Here are some of the latest health and medical news developments, compiled by editors of HealthDay:
Anger Plus Depression Means Double Trouble for Heart
Hostility and depression often appear together, and the combination can put a strain on the heart, a new study finds.
Researchers at Indiana University-Purdue University Indianapolis examined emotional symptoms and blood markers of inflammatory proteins in 316 healthy people aged 50 to 70.
As reported in The New York Times, patients with depressive symptoms and hostility were more prone to higher levels of the inflammatory proteins interleukin-6 and C-reactive protein -- each of which have been linked to heart disease risk.
"The relationship of these negative emotions to inflammatory markers is more complex and much stronger than depression or hostility individually," lead researcher Jesse Stewart, assistant professor of psychology, told the Times. "There are, of course, mental health reasons to treat depression and hostility. Now we know there is a physical health reason -- the link to cardiovascular diseases," he added.
The study is published in the February-March issue of Psychosomatic Medicine.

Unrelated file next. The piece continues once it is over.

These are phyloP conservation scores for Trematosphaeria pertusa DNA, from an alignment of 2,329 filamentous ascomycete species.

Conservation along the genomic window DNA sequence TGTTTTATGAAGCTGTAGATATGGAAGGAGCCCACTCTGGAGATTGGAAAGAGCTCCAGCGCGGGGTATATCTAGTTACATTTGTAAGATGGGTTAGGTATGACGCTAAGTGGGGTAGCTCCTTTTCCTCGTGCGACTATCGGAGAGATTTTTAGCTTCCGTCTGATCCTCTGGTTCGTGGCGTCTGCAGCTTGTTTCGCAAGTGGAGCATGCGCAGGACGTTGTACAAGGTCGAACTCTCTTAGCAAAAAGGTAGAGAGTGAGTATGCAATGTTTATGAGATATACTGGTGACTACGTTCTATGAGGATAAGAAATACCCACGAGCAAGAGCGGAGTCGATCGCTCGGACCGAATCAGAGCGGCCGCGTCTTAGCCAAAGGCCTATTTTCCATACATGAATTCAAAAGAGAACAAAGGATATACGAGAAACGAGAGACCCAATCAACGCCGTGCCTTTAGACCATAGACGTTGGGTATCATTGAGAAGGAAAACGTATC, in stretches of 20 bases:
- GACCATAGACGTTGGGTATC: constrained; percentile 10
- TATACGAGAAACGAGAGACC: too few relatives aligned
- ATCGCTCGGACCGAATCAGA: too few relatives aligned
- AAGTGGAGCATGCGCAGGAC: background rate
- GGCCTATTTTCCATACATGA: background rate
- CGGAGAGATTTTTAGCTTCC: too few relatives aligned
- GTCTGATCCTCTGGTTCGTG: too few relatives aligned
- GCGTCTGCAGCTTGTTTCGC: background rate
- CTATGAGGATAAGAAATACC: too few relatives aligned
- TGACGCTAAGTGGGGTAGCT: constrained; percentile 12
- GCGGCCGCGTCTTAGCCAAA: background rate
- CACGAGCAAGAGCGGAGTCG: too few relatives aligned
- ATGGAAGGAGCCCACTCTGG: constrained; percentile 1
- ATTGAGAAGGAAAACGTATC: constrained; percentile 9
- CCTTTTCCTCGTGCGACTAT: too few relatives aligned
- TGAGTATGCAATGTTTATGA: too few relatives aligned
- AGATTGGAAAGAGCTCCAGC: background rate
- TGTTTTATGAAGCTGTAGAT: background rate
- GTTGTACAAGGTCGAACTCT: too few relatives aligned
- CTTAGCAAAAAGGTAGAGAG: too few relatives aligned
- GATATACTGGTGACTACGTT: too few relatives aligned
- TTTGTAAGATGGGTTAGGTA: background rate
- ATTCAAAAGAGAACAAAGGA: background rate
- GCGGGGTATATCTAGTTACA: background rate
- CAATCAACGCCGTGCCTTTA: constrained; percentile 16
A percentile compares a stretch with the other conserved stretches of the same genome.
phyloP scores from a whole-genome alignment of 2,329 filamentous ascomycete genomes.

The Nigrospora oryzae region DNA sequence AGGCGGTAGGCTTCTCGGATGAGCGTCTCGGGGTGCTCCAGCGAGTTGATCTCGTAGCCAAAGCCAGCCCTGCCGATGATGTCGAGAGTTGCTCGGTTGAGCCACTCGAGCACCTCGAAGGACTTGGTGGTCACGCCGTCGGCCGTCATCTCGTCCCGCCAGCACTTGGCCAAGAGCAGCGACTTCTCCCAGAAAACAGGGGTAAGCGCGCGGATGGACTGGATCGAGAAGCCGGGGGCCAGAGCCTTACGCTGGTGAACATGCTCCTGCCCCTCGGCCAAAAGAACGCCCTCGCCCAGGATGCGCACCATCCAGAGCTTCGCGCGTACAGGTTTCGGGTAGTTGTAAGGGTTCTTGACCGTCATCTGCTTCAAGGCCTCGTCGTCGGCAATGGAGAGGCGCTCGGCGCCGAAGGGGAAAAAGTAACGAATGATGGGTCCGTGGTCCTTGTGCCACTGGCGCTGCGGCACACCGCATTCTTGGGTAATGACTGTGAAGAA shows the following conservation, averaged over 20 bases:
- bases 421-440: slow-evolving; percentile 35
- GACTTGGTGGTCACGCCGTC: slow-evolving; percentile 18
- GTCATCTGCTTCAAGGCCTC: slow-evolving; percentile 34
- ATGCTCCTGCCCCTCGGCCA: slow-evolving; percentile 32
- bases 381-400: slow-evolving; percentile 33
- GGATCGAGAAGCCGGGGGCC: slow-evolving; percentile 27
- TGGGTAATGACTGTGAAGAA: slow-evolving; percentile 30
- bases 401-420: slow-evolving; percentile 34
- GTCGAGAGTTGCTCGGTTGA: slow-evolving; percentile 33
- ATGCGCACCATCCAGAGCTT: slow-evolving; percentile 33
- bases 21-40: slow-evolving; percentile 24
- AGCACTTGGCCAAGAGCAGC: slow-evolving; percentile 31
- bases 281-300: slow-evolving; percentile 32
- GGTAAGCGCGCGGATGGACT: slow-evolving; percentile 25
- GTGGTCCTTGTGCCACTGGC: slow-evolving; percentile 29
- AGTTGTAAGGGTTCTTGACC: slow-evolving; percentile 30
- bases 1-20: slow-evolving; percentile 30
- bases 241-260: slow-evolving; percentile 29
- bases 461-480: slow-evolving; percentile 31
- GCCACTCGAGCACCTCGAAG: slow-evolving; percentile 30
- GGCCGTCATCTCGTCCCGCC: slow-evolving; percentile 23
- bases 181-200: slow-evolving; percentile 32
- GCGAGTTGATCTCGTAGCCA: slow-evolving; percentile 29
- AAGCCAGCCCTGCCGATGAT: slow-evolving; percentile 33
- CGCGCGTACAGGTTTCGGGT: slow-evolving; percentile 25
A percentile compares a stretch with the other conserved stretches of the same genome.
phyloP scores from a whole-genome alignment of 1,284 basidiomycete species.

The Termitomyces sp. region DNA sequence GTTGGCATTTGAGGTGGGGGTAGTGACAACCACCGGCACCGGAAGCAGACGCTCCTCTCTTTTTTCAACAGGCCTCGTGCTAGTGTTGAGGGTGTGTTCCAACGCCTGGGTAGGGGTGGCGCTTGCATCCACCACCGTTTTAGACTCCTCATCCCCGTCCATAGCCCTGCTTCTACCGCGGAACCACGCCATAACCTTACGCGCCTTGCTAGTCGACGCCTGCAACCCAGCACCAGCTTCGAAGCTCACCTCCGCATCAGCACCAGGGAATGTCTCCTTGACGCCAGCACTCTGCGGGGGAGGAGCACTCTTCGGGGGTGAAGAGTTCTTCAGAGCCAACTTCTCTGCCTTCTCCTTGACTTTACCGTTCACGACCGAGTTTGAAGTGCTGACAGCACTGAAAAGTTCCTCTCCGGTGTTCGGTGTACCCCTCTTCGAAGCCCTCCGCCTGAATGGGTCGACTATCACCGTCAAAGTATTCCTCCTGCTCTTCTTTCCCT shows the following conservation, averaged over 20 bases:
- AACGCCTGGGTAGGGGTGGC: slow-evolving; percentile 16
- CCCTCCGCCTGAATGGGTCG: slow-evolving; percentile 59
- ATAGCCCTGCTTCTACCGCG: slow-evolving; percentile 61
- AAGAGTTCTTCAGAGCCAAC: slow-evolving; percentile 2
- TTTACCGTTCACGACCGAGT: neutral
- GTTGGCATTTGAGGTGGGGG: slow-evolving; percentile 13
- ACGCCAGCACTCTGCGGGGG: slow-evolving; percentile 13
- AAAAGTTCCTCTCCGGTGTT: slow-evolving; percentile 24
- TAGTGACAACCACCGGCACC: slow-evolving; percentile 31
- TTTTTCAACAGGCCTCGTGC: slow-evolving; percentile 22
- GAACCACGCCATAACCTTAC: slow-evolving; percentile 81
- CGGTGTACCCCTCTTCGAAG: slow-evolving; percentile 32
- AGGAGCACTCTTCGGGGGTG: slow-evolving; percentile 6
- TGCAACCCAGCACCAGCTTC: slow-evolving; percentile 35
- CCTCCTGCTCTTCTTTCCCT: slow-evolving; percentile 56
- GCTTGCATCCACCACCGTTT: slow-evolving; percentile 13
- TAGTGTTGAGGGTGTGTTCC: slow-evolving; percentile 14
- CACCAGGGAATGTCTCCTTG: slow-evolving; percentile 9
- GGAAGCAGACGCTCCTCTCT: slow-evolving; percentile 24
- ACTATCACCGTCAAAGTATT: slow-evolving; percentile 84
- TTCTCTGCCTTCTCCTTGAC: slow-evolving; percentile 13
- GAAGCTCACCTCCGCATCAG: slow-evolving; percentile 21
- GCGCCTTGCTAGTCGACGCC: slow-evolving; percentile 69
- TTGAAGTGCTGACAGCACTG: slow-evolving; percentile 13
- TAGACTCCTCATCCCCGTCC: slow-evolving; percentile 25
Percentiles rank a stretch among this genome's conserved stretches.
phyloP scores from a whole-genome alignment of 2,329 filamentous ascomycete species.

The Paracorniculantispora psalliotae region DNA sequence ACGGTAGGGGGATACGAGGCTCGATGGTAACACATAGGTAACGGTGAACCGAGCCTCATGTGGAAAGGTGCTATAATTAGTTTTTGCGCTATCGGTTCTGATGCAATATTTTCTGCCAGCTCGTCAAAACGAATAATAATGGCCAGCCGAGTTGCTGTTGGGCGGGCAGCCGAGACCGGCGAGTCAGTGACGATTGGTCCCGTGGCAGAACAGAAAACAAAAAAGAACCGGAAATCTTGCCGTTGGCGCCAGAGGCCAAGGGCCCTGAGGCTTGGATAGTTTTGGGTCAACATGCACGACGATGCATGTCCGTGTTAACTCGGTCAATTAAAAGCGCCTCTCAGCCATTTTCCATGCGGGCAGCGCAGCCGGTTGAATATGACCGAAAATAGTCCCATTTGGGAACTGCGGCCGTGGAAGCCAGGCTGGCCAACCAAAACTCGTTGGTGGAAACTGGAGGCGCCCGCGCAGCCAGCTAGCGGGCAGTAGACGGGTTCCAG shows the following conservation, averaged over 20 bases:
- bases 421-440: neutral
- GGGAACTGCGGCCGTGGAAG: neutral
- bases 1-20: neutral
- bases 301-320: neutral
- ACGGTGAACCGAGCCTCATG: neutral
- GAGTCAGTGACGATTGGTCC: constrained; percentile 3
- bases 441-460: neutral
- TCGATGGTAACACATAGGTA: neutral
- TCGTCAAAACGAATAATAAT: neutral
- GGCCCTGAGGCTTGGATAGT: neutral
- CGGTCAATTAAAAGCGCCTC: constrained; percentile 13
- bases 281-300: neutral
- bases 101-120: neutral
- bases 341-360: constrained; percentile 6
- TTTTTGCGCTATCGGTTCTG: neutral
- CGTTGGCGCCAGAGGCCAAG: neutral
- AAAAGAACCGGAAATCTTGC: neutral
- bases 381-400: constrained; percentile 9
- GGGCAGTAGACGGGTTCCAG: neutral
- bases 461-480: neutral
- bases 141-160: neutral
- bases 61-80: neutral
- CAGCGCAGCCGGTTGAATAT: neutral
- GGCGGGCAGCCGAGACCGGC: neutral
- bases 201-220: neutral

Research Shows How Breast Cancer Becomes Treatment-Resistant
Breast and ovarian cancers caused by a faulty BRCA2 gene often become resistant to standard drugs, and British scientists now believe they know why, the BBC News reported.
The findings could help doctors spot those patients who stand to benefit most from particular treatments, and also give insights into how medicines lose their effectiveness.
Reporting in the journal Nature, researchers at the Institute of Cancer Research in the United Kingdom, noted that healthy BRCA2 is actually a tumor suppressor. But a defective form of the gene renders cells incapable of fixing damaged DNA, which in turn encourages malignancy.
The new research was conducted with both breast and ovarian cancer cells. The research team found that after exposure to standard chemotherapy, some cells mutate back to the normal BRCA2 gene type. This allows the cells to overcome DNA damage but it does not neutralize the tumor. It does, however, neutralize the effectiveness of the cancer drugs, leading to drug resistance.
"The research deepens our understanding of why some breast cancer patients with a faulty BRCA2 gene may stop responding to treatment," Prof. Herbie Newell, executive director of translational research at Cancer Research UK, told the BBC. "This type of research is becoming increasingly important as we seek to tailor cancer therapies to individual patients," he said.
'Icy Hot' Heat Therapy Products Recalled for Burn Hazard
The maker of "Icy Hot" Heat Therapy products is recalling them nationwide after receiving reports of first-, second-, and third-degree burns among some users, the U.S. Food and Drug Administration said Monday in an announcement on its Web site.
Tennessee-based Chattem Inc. said all lots and sizes of the following products are affected: